Opinion: Not all loot boxes are bad, nor are they gambling
There’s been a lot of hubbub over loot boxes, ever since Star Wars: Battlefront 2’s beta came out. Are they or are they not gambling? Are they or are they not predatory? Do they belong in any sort of game, or just free to play games? Should AAA titles have them at all? What about AAA titles that are single player only?
And before people assume, no, I am not employed in the games industry. I do not work for any developer, publisher, publication, marketing agency, or any business that operates in video games, or even in the entertainment industry.
These questions, and more, have been raised frequently over the past several weeks.
Why is it as big an issue as it is? Not all loot boxes are bad. While there’s certainly issues pertaining to loot boxes, mainly caused by EA and their complete lack of anything resembling competency, but it’s true: not all loot boxes are bad, and they’re not gambling. You’ll probably disagree with me — you will disagree with me — but it’s true. But let’s go back in time a little bit first.
If you’re over a certain age, you’ll remember those capsule games that you’d find everywhere. Convenience stores, grocery stores, movie theatres. They were everywhere. You’d put in a quarter, maybe a loonie (that’s our version of the $1 bill in the U.S.), and you’d get a plastic container with a little toy inside. Maybe you wanted the red guy, but got the blue guy, so you put another coin in. Green guy! Neat, but still not what you wanted. Put another coin in, and you got another green guy. Fifteen dollars later, that red guy was finally in your hands.
Was this gambling? Yes and no. It’s gambling in that you would put a coin in hoping for something and maybe getting something else, but it’s not gambling in that your money went to waste. Whether you wanted the item you received or not, you still got something.
On a fundamental level, are loot boxes in games any different? No.
Let’s look at Overwatch. Loot boxes in Overwatch are all cosmetic, you will never receive an item that gives you an advantage, nor will you ever be put up against somebody with an advantage, because it simply doesn’t exist. You can get new skins, emotes, voice lines, graffiti sprays, poses. None of these items give you an advantage, and serve only to customize the characters to your liking.
I played a lot of Overwatch when it first came out, then slowly tapered off as other games came out, however I cannot remember the game ever harassing you to buy loot boxes, or even mentioning them. You get one every time you level up, and for certain outside bonuses (like the Twitch Prime promotion that’s fairly recent). They never once said “HEY WANNA BUY SOME STUFF”? Regardless of how you feel, it’s not gambling in Overwatch. You will always get something. Not receiving something you wanted does not gambling make.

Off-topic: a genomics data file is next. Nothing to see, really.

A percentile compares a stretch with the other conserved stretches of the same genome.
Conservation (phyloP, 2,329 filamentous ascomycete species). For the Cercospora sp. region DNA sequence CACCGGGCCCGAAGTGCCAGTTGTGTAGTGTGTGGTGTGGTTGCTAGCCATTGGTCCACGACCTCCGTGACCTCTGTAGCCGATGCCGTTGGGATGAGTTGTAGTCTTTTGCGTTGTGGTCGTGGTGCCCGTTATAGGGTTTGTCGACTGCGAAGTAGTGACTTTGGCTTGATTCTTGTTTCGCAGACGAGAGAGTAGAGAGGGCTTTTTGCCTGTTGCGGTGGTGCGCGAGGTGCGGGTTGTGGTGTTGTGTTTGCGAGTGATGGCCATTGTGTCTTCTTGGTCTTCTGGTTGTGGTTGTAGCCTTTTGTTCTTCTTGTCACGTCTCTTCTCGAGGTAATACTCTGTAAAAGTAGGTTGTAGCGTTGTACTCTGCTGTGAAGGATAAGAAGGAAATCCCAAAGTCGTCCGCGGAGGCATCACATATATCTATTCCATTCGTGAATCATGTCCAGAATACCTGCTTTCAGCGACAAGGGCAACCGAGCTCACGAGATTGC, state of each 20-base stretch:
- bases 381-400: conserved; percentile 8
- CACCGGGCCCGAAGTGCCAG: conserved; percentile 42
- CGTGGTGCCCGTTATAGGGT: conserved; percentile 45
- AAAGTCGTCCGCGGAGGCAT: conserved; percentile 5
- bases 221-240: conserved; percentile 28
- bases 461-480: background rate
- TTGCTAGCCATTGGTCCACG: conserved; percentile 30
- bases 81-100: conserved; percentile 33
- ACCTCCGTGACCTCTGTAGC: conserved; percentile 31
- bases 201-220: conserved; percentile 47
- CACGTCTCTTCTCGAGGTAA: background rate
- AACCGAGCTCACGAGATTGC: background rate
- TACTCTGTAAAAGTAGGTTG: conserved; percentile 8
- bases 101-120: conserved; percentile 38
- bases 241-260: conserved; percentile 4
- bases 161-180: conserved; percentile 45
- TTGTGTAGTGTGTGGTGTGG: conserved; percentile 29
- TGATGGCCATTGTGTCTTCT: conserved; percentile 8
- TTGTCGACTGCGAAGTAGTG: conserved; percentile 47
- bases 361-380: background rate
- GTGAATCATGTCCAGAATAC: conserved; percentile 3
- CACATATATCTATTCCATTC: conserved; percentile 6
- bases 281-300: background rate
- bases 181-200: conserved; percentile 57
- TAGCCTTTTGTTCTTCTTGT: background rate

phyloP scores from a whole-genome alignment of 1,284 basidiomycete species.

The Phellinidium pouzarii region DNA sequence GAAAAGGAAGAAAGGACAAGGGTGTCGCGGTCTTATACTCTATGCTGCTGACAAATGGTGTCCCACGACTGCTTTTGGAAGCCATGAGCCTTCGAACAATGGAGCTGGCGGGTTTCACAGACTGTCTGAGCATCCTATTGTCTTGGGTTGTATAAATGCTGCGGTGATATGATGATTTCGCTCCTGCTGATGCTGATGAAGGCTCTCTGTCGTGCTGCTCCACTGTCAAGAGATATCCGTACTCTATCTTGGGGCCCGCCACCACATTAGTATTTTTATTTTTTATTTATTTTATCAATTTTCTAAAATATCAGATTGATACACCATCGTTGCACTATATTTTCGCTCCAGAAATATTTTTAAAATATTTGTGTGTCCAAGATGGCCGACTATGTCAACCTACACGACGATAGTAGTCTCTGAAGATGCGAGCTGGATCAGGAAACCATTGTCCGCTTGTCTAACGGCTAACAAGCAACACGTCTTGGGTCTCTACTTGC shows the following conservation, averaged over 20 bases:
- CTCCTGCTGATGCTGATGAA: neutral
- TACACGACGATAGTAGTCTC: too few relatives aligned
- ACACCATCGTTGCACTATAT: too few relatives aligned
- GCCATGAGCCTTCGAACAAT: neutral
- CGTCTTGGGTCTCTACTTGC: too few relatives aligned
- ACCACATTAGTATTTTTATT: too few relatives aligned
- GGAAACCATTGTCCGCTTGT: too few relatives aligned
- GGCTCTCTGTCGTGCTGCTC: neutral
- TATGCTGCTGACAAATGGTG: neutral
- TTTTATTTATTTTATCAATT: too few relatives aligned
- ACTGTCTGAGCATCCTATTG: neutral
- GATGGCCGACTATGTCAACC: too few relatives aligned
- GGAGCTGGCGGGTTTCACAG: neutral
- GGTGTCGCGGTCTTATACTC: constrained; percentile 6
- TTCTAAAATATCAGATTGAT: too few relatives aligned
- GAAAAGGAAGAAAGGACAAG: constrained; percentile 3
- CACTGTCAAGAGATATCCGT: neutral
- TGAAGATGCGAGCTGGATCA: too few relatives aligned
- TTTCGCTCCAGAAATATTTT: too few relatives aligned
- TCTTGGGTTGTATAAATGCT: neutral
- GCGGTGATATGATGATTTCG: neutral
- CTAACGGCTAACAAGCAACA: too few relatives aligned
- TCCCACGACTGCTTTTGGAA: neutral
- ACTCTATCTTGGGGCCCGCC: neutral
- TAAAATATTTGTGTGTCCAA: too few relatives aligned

Star Wars: Battlefront II specifically has items that will give you an advantage. Admittedly, this is a bigger issue in a multiplayer game, because you’re potentially given a one-up on an enemy, or, again, you’ll be at the mercy of someone who has spent money and you haven’t. Is this gambling? No. Sure, it makes the game “easier” if you buy something, but just like in Overwatch, you will always get something.
Now, what if that is something you already have? Well, you’ll receive credits, which you can then use to further buy things. In the case of Overwatch, you can buy specific items with enough credits. In Battlefront II, you can put those credits towards crafting items (and also buying characters and other boxes). Is this gambling? No, because you’re still receiving credits, the in-game currency, from your loot box purchase.
The ability for someone to buy something to give them an advantage, or to have something better, is not new to gaming. It is found in pretty much every industry on the planet. People with means will buy a Mercedes over a Toyota. They’ll buy a 6,000 square foot house in the middle of a major city, over an 800sqf cardboard box. They’ll fly first class to Hawaii instead of coach class to Ohio.